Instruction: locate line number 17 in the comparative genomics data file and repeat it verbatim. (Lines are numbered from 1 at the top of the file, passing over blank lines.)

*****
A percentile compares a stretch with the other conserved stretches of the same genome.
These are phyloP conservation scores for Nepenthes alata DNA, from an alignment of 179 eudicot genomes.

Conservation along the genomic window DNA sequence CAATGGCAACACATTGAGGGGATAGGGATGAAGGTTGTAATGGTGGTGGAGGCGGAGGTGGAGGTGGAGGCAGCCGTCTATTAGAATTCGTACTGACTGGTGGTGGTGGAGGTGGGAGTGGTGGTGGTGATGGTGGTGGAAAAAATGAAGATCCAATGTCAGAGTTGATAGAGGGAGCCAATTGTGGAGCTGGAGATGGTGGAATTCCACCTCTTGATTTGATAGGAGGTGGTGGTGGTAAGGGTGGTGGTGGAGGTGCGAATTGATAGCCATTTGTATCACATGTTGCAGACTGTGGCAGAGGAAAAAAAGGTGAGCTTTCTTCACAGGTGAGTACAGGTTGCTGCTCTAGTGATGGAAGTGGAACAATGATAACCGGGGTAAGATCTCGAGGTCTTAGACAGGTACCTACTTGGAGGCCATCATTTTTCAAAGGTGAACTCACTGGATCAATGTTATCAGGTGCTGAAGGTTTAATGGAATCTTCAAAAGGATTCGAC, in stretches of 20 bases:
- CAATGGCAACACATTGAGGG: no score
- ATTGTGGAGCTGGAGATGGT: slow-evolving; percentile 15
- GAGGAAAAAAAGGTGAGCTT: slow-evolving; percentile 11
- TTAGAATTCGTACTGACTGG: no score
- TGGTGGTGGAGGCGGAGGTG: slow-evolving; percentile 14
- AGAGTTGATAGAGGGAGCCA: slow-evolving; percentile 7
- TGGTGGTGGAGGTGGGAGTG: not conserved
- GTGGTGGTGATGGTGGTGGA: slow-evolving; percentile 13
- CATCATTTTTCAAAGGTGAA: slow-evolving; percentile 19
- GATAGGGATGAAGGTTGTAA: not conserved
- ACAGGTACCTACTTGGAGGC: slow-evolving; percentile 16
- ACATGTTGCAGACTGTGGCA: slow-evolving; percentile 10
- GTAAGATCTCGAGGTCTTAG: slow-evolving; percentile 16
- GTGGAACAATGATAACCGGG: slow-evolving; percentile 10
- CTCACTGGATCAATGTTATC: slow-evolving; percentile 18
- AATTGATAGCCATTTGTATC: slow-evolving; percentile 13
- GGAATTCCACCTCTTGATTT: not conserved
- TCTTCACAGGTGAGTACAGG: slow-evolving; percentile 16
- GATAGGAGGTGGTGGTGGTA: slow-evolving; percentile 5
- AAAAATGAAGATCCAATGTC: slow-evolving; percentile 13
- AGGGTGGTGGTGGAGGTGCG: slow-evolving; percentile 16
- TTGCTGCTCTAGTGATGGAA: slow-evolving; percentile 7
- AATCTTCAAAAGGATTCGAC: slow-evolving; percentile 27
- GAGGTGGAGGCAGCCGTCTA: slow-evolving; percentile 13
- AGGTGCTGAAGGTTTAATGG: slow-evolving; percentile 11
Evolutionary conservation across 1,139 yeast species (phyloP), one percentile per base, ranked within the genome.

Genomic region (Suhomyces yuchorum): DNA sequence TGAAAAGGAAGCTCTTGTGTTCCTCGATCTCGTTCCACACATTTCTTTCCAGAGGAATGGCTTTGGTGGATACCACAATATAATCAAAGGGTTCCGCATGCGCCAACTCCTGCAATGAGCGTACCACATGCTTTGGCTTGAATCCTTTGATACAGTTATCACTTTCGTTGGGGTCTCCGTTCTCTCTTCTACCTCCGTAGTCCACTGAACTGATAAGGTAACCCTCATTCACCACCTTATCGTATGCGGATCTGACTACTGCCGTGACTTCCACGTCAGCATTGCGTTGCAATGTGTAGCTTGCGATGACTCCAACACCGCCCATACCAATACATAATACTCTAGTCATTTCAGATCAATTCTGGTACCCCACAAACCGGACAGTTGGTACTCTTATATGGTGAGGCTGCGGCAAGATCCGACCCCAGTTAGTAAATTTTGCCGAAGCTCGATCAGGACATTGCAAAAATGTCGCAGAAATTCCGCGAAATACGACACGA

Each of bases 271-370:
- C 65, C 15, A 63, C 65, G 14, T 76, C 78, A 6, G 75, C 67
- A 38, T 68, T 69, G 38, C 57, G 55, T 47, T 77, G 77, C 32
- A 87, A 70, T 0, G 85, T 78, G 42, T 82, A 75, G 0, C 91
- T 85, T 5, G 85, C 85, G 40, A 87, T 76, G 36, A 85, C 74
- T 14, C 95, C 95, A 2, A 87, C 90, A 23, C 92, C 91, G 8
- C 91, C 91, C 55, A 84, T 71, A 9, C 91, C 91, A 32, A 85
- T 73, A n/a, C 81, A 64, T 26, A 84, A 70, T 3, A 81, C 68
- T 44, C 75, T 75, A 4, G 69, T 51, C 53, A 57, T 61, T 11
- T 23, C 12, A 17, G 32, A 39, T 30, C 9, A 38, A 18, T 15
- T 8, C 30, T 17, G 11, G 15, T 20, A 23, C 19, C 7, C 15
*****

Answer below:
- GTGGAACAATGATAACCGGG: slow-evolving; percentile 10